The other thing about the cottage is that I like who my kids are when they are there.  I like them anywhere, but at home there are different constraints on them.  The cottage sits on a bluff, and there is a path down the hill to the lake, and if you follow the path around to the other side of the water there is a little sandy swimming area my brothers and I always called ‘the point.’  Once I was sure my kids knew the way I didn’t have a problem with their running down there ahead of us.  I can’t think of anywhere in the city where I would feel comfortable with my kids being that far out of reach.  In Milwaukee that same distance would cover blocks and blocks and the variables are so different.  At age nine we’re just starting to let Aden make quick trips to Target on her own, and eventually to the park with a friend or two, but Mona and Quinn are still too small and unobservant to be trusted like that.  However, at the cottage, to some extent they can run free.  And they love it.

I also like the ways in which they adapt.  When we first stepped into the cottage my kids freaked out because they said they saw a spider.  I came over to see and spotted a tiny speck on the wall and asked, “That one?” and Mona shrieked, “Oh no!  There are TWO!”  But in the woods there are spiders.  And moths and mosquitoes and millions of other things.  You get used to it.  By the next night when Mona needed a bath and noticed a spider in a corner near the tub, I told her it looked happy there, she gave it a name, and proceeded to take her bath near the spider.  That would not happen at home.

The first day at the cottage all the kids wore shoes to walk to the point.  Walking in the country is a different skill from walking on a sidewalk, and they moved gingerly among the ferns and rocks and twigs.  By the end of the week they were running the whole way barefoot and it made me proud.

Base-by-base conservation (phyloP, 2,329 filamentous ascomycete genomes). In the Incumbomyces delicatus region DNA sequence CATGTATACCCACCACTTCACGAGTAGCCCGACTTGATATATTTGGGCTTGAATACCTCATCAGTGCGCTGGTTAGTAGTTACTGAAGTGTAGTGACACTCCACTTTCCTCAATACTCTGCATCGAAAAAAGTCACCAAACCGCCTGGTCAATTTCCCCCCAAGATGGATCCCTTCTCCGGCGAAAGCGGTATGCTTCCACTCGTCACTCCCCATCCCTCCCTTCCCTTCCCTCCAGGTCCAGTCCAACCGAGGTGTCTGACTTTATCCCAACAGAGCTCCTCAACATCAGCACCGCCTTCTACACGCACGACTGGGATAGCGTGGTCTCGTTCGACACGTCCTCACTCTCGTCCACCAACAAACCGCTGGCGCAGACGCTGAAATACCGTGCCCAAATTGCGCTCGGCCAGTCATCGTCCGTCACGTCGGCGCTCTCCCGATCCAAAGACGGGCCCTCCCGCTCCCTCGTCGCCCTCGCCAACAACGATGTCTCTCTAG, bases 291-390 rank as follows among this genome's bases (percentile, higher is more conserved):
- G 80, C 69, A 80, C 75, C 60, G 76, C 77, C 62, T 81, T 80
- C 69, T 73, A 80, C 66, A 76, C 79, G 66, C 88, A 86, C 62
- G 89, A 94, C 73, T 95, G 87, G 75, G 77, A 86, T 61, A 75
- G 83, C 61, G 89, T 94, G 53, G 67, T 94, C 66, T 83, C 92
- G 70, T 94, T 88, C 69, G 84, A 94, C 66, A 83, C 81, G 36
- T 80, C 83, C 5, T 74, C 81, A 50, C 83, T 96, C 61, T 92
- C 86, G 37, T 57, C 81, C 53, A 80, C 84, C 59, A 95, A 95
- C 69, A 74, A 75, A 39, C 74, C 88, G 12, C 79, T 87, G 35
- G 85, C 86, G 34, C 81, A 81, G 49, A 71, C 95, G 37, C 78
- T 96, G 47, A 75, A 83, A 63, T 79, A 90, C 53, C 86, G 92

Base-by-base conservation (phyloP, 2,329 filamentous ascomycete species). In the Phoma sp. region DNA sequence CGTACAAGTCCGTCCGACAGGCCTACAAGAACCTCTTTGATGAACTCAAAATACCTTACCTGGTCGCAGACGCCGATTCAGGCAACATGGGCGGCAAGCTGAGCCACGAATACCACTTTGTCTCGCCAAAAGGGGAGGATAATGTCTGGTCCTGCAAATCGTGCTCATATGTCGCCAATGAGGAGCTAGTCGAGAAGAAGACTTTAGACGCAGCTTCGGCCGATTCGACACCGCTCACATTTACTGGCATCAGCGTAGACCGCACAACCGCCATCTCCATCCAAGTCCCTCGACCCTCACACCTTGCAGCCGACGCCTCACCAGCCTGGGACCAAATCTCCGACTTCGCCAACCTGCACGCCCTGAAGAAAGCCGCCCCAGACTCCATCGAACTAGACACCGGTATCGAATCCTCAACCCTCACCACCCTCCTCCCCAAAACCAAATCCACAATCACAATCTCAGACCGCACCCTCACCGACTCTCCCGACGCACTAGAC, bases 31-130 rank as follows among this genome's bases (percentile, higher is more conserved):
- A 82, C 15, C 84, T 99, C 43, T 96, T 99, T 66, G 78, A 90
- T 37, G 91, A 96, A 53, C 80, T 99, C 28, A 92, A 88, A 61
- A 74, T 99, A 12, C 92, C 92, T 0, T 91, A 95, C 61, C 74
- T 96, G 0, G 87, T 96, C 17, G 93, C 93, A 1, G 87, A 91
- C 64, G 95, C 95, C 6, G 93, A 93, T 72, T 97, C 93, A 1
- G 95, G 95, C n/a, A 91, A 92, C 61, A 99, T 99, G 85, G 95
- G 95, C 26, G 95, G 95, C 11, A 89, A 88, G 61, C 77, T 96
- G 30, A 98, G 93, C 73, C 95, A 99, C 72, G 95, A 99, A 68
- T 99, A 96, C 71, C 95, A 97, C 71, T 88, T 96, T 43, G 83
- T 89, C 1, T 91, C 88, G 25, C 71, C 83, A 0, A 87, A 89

Activities inside the cottage are different as well.  It took my kids a few days to realize the TV worked, and even then they only watched it when I was too busy preparing food to read to them and they were exhausted from swimming.  There is no internet connection, so they had a break from Club Penguin and whatever else they play online at home.  Time at the cottage is best spent outside, but when it rained we played board games.  Quinn was thrilled with Battleship (which he kept calling, “Ship Battle”) and even set it up to play with an imaginary friend when everyone else needed a break.
The other game we taught the kids was Monopoly.  I don’t think I could stand to try playing Monopoly at home because it takes forever, but being at the cottage means having a big stretch of forever to use which seems almost made for playing Monopoly.  Here is the crazy thing about our two-day-on-and-off Monopoly game: If we had played it out to the end the only loser would have been the bank.  I explained to the kids ahead of time that Monopoly was not a nice game, and that in the end someone ruins everyone else, but that I still thought it was something we should try but not take it personally.